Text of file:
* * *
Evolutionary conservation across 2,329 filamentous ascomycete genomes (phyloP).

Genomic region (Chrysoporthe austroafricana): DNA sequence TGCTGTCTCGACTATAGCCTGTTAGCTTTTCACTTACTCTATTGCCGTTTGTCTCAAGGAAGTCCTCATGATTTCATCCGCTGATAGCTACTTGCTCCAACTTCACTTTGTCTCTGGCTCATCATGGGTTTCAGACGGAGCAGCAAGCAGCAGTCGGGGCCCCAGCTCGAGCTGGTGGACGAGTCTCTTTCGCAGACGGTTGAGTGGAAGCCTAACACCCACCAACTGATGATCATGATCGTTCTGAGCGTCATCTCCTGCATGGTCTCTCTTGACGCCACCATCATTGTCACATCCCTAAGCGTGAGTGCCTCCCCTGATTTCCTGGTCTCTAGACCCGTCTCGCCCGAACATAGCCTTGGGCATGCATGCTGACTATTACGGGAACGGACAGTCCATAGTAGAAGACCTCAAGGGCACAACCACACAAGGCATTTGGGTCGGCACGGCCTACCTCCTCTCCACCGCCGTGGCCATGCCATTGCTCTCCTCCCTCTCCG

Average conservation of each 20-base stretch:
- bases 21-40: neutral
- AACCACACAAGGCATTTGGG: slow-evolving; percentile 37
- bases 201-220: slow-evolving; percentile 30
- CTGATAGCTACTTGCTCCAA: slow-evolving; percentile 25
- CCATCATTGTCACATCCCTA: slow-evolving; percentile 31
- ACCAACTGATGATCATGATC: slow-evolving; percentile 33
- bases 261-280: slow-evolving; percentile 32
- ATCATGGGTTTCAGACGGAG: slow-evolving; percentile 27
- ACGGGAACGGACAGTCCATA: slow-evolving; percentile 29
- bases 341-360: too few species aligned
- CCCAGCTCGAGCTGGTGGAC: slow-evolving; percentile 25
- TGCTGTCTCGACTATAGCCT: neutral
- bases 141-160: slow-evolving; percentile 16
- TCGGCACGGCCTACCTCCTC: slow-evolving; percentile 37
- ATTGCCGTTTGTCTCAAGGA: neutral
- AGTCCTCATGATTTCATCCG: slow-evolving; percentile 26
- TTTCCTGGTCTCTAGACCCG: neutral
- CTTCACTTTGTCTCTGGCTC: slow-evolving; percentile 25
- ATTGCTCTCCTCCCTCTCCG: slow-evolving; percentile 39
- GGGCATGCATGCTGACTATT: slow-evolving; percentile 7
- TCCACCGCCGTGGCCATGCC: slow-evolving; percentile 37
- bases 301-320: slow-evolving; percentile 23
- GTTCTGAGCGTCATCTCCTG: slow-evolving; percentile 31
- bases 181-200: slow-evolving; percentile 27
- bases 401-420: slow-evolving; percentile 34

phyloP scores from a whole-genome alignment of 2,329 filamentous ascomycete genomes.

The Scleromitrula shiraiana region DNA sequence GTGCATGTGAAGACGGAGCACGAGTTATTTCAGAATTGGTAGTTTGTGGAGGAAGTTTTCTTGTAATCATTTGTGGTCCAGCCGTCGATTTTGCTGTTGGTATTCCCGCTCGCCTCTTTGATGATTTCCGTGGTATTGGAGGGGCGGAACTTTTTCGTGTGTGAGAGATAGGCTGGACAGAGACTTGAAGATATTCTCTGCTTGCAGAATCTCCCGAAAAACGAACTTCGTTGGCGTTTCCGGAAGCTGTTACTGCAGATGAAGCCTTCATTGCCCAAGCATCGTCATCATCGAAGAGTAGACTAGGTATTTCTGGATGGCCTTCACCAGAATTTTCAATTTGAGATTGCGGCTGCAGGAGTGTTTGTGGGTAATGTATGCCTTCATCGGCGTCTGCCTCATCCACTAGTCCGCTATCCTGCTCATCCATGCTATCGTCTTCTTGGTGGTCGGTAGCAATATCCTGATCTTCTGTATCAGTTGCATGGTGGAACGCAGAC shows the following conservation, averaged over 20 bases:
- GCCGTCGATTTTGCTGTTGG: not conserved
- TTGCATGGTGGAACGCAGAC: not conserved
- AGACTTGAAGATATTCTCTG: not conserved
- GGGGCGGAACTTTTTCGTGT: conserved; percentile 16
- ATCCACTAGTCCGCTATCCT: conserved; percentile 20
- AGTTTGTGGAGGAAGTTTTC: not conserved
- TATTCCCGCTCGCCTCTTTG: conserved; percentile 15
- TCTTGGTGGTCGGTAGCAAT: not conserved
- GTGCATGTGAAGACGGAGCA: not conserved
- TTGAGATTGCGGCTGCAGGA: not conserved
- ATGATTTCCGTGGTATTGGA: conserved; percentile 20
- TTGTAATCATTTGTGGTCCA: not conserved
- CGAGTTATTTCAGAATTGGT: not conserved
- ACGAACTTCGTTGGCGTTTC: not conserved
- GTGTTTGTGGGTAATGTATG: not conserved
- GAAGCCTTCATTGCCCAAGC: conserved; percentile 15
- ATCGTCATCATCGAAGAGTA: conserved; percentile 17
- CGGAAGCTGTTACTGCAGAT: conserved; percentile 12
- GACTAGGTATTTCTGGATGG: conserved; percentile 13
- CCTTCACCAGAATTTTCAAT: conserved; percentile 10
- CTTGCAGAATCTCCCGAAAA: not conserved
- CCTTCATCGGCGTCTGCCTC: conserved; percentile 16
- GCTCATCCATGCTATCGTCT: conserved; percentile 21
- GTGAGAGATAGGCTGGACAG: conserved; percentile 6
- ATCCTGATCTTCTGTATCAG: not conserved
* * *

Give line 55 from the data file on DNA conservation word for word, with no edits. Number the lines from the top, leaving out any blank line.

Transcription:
- ATCCTGATCTTCTGTATCAG: not conserved